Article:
Toe keloid after nail extraction treated with surgical excision: A case report

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Abstract

Rationale:

In this study, a case of toe keloid after nail extraction is presented, in which the keloids on both toes were resected by surgical excision. Keloids (from the Greek word meaning “crab's claw”) are fibrous growths that extend beyond the original area of injury to involve the adjacent normal skin. In general, keloid tendencies appear to be regionally isolated to keloid-prone areas, such as the chest, ears, and deltoid regions, whereas the hands and feet are usually spared, which is why this case is meaningful.

Patient concerns:

A 20-year-old Chinese man had paronychia on both halluxes when he was 16 years old. He underwent a nail extraction at the age of 17. The nails of both halluxes were removed by nail extraction. This operation was successful, and the postoperative course was uneventful. After 6 months, the scars of the nail extraction on both sides began to exhibit hyperplasia and became red and swollen with itching. Later, the scar expanded and eroded the tissue beyond the matrix unguis. The whole matrix unguis was destroyed, and the nails were distorted. The scars began to ulcerate after 2 years. The patient used potassium permanganate to clean his wounds, but the keloid scars did not improve.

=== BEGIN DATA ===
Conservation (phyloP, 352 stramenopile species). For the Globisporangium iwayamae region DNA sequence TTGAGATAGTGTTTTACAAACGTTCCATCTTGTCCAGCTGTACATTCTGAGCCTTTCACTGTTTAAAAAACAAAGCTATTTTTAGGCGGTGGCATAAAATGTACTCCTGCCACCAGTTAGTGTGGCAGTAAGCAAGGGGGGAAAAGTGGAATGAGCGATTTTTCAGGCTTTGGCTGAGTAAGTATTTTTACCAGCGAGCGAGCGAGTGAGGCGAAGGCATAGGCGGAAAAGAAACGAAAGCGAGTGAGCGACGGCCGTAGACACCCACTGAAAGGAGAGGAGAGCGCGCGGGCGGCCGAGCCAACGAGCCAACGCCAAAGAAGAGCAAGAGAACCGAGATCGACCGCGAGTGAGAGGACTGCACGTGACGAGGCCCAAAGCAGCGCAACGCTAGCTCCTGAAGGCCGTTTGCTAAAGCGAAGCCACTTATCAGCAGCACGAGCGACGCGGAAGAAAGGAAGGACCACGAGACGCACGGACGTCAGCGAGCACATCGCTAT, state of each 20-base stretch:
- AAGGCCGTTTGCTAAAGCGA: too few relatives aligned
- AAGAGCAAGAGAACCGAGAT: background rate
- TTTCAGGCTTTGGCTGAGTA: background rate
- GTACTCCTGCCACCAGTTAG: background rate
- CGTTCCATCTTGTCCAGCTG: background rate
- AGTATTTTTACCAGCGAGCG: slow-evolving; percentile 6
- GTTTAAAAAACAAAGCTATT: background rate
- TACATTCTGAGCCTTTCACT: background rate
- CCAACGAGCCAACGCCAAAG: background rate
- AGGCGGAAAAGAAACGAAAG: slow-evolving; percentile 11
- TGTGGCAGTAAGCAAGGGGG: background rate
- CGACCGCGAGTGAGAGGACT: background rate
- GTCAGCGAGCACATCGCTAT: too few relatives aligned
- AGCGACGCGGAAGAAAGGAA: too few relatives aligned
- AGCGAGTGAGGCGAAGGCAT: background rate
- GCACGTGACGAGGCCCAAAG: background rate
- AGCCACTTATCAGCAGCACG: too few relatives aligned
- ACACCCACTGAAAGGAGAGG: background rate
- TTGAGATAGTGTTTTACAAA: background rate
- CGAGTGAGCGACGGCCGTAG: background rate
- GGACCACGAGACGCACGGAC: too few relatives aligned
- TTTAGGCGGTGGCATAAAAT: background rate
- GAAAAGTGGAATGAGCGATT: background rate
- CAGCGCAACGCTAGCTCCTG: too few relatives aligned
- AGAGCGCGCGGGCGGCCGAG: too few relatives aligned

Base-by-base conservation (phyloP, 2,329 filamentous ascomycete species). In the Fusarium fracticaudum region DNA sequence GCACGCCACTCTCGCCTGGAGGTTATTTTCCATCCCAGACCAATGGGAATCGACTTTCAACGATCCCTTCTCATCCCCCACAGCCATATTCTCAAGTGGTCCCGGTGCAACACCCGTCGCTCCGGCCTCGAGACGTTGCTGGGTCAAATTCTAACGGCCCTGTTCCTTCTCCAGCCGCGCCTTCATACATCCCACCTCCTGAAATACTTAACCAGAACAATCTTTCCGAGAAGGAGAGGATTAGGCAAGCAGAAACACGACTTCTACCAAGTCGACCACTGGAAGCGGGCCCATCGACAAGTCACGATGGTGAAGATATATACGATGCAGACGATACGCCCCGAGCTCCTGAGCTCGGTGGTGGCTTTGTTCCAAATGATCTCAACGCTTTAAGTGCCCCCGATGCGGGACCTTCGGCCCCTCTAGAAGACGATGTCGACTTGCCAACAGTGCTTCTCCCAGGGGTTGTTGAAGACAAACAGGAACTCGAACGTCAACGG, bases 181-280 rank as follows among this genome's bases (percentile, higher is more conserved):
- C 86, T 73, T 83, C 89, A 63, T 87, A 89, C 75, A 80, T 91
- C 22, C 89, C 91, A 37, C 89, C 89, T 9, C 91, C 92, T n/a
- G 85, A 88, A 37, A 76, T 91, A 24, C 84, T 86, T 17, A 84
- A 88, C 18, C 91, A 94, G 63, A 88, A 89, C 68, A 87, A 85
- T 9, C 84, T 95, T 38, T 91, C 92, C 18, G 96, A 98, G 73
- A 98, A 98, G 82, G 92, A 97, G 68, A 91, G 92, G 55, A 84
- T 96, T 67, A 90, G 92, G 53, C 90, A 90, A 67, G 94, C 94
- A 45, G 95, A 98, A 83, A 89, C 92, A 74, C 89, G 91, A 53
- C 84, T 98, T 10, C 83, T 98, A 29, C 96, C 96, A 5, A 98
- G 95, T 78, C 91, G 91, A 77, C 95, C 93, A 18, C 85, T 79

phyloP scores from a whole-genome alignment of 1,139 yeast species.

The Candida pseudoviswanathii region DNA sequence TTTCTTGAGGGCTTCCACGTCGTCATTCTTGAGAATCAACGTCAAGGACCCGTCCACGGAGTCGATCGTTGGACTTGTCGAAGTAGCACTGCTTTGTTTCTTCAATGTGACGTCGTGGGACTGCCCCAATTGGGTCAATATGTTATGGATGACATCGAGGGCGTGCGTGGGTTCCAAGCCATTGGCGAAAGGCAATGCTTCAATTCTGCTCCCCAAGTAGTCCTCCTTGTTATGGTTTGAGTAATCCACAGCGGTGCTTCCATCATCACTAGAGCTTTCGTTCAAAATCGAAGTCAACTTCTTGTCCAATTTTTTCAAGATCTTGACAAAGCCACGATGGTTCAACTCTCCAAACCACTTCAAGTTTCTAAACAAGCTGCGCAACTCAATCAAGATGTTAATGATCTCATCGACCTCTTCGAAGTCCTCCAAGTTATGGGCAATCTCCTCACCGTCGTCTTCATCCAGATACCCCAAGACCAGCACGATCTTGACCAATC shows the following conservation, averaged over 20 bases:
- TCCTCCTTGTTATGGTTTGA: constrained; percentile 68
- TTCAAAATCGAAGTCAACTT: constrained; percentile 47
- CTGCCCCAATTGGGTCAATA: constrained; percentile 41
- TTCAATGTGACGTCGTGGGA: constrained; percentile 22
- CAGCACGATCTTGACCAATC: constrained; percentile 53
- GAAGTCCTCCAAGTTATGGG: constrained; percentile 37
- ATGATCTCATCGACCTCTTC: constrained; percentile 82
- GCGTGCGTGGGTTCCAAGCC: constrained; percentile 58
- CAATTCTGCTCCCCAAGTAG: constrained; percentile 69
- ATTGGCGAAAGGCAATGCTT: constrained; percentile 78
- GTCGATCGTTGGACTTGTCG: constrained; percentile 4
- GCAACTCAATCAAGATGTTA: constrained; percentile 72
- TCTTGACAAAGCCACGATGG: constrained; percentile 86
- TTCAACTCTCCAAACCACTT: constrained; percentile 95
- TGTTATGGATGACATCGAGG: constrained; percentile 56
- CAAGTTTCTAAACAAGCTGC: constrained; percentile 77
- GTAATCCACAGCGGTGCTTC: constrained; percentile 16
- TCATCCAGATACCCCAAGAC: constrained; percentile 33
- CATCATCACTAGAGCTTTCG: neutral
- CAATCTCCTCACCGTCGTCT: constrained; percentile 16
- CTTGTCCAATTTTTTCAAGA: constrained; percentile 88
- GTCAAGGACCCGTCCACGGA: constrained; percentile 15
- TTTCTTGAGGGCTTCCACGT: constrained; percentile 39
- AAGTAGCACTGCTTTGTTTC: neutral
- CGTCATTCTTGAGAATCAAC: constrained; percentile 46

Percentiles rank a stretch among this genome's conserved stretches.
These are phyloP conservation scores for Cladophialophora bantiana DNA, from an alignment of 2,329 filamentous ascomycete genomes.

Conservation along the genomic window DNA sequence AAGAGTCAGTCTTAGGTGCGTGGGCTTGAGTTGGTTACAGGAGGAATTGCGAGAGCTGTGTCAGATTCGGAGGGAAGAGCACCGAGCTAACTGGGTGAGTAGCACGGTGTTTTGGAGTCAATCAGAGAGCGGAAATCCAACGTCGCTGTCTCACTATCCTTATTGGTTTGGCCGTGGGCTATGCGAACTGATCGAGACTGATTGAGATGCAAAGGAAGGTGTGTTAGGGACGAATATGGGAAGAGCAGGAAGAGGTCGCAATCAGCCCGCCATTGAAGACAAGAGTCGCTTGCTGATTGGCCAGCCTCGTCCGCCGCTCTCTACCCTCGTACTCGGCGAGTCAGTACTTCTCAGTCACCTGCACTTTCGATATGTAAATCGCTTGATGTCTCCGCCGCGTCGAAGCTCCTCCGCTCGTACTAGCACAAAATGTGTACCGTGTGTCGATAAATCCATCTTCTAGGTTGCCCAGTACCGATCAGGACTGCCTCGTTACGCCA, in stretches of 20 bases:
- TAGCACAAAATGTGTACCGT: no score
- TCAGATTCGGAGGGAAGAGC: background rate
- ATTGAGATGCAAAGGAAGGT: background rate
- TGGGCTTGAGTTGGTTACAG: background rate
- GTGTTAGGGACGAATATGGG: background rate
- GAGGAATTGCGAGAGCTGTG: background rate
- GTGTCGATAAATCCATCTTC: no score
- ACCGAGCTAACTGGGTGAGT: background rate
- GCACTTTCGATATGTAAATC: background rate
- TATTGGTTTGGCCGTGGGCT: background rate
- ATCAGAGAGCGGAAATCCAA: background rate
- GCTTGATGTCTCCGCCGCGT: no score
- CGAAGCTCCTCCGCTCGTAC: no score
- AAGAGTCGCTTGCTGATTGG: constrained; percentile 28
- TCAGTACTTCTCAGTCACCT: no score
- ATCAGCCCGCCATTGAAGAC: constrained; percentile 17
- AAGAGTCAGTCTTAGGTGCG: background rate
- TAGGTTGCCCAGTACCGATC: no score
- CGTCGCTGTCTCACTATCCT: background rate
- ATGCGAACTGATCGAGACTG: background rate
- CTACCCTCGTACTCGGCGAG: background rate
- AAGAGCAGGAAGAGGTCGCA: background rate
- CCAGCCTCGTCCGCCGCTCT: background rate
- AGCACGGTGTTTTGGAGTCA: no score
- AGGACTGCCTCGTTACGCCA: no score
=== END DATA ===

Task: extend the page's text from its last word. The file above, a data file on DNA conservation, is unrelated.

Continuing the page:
Diagnoses:

The patient was diagnosed as toe keloid based on his history and symptoms. The biopsy result supported our diagnoses.

Interventions:

The toe keloids were effectively cured by surgical excision and skin flap transplantation combined with postoperative irradiation and hyperbaric oxygen (HBO) treatment.

Outcomes:

No recurrence was detected during the period from 6 to 24 months of follow-up after the surgery.

Lessons:

In this case, the trauma of the nail extraction was likely the key cause of the keloid. However, the patient was also predisposed to keloids, as we observed keloids on his chest. In general, keloid tendencies appear to be regionally isolated to keloid-prone areas such as the chest, ears, and deltoid regions, whereas the hands and feet are usually spared, which is why this case is meaningful.

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